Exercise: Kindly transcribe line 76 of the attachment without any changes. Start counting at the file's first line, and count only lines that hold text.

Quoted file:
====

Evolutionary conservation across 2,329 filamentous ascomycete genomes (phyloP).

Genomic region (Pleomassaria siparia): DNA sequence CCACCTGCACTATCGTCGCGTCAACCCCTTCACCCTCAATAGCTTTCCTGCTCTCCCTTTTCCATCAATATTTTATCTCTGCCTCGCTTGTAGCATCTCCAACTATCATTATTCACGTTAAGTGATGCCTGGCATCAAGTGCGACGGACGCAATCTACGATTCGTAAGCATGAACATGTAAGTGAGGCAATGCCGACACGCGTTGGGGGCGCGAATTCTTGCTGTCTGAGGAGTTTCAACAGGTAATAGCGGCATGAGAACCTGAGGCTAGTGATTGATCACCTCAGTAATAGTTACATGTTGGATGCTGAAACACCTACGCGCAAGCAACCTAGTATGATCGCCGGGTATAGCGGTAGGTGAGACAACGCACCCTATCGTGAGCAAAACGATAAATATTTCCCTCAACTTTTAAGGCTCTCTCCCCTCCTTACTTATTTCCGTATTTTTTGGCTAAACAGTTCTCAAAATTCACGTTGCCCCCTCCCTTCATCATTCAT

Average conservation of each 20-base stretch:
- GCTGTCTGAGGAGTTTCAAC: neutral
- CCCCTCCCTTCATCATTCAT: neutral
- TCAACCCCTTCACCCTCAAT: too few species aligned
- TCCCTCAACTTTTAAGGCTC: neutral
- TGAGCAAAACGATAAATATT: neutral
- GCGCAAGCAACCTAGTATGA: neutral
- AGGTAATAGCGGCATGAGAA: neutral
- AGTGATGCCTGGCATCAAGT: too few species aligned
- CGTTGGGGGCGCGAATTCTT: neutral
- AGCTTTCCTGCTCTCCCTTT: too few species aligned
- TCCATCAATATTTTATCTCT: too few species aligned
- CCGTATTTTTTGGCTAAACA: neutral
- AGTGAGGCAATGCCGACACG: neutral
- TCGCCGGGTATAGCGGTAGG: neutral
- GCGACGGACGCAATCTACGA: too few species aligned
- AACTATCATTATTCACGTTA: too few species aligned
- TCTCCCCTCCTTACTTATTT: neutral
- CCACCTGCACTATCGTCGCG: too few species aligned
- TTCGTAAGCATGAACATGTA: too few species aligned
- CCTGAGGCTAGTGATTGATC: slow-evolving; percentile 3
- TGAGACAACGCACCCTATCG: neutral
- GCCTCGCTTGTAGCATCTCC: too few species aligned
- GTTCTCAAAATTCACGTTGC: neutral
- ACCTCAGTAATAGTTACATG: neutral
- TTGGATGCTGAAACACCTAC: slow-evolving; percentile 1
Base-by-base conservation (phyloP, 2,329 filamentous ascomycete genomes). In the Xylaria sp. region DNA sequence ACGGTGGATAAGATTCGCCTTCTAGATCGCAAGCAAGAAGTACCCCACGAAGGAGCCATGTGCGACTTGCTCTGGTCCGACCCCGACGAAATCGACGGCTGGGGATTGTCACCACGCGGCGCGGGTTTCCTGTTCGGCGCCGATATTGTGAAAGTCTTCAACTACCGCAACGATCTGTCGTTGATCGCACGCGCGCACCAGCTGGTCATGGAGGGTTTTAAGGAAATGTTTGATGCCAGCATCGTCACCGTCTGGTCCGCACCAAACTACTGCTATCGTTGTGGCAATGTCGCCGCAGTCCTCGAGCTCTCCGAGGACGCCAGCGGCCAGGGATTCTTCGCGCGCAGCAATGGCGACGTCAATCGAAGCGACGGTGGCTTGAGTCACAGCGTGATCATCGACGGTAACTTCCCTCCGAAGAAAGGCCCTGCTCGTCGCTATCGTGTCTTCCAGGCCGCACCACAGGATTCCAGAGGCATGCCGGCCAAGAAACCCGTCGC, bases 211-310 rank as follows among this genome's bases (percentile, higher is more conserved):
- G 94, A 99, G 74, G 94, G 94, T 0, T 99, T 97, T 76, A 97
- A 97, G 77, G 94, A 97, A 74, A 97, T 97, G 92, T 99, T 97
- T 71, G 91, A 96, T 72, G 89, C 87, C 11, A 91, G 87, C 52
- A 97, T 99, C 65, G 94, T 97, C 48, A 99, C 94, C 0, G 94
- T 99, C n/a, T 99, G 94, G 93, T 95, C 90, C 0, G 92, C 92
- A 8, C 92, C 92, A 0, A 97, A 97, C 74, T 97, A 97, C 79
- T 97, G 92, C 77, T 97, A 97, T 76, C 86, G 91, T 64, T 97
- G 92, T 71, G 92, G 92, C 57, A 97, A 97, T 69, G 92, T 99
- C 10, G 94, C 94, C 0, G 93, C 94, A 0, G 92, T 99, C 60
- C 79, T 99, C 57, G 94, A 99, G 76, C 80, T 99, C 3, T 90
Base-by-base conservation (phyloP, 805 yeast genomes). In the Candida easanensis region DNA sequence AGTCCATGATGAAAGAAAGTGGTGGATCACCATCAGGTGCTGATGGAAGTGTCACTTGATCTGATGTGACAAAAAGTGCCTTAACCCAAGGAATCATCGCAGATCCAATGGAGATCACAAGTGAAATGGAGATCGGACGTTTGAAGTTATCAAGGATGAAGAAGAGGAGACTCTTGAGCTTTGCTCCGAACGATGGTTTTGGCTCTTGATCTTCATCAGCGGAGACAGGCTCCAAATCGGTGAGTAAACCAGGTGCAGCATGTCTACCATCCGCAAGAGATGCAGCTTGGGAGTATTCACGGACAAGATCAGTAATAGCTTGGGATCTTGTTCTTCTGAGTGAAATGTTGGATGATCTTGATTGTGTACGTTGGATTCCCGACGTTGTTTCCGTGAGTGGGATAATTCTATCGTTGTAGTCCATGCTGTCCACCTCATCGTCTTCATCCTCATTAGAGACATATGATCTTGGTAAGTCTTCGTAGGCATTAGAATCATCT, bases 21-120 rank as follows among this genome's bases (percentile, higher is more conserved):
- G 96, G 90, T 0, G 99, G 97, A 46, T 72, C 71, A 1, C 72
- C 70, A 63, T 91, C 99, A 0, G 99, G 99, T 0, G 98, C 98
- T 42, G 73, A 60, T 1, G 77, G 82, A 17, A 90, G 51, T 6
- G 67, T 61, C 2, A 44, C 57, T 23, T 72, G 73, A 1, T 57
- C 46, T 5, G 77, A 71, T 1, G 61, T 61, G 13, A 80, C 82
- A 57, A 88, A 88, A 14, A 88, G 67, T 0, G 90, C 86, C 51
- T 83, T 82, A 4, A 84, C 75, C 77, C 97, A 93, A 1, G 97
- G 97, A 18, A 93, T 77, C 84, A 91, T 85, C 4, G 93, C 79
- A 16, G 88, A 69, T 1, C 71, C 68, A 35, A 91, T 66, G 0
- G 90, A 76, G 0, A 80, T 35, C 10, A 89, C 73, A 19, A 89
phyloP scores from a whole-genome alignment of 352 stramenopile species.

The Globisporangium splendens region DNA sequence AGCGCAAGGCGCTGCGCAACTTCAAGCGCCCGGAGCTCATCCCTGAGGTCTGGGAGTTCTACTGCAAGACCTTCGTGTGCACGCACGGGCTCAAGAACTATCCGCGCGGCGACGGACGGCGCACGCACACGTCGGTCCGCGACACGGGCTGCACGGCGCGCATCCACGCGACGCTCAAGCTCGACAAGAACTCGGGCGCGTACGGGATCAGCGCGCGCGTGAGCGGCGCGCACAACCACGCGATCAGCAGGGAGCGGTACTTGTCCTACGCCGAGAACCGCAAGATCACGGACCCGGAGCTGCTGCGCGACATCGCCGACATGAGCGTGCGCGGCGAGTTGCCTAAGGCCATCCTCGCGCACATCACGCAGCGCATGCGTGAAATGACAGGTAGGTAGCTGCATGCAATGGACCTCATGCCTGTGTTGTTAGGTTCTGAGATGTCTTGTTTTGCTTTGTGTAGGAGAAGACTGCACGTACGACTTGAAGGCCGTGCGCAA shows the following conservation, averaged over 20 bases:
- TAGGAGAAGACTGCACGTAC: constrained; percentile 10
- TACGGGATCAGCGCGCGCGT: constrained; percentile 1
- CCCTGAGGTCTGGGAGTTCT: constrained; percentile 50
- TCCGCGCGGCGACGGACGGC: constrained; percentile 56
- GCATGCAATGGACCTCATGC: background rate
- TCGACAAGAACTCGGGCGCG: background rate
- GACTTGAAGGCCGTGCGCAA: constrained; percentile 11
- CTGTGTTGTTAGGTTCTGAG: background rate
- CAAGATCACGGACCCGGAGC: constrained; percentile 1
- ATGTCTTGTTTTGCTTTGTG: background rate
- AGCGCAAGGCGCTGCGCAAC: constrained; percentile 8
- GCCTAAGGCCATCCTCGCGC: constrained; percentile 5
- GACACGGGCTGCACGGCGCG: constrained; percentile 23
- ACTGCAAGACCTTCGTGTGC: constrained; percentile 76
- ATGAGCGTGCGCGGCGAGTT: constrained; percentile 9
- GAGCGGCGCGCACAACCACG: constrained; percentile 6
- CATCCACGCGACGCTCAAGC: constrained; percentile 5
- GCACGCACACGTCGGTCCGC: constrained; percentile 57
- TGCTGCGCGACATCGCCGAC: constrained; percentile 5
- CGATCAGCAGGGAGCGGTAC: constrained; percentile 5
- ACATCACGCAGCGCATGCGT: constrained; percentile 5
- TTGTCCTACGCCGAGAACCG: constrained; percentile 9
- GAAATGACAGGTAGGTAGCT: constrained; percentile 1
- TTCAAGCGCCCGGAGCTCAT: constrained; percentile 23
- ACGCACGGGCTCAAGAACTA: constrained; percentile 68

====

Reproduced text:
- TTCAAGCGCCCGGAGCTCAT: constrained; percentile 23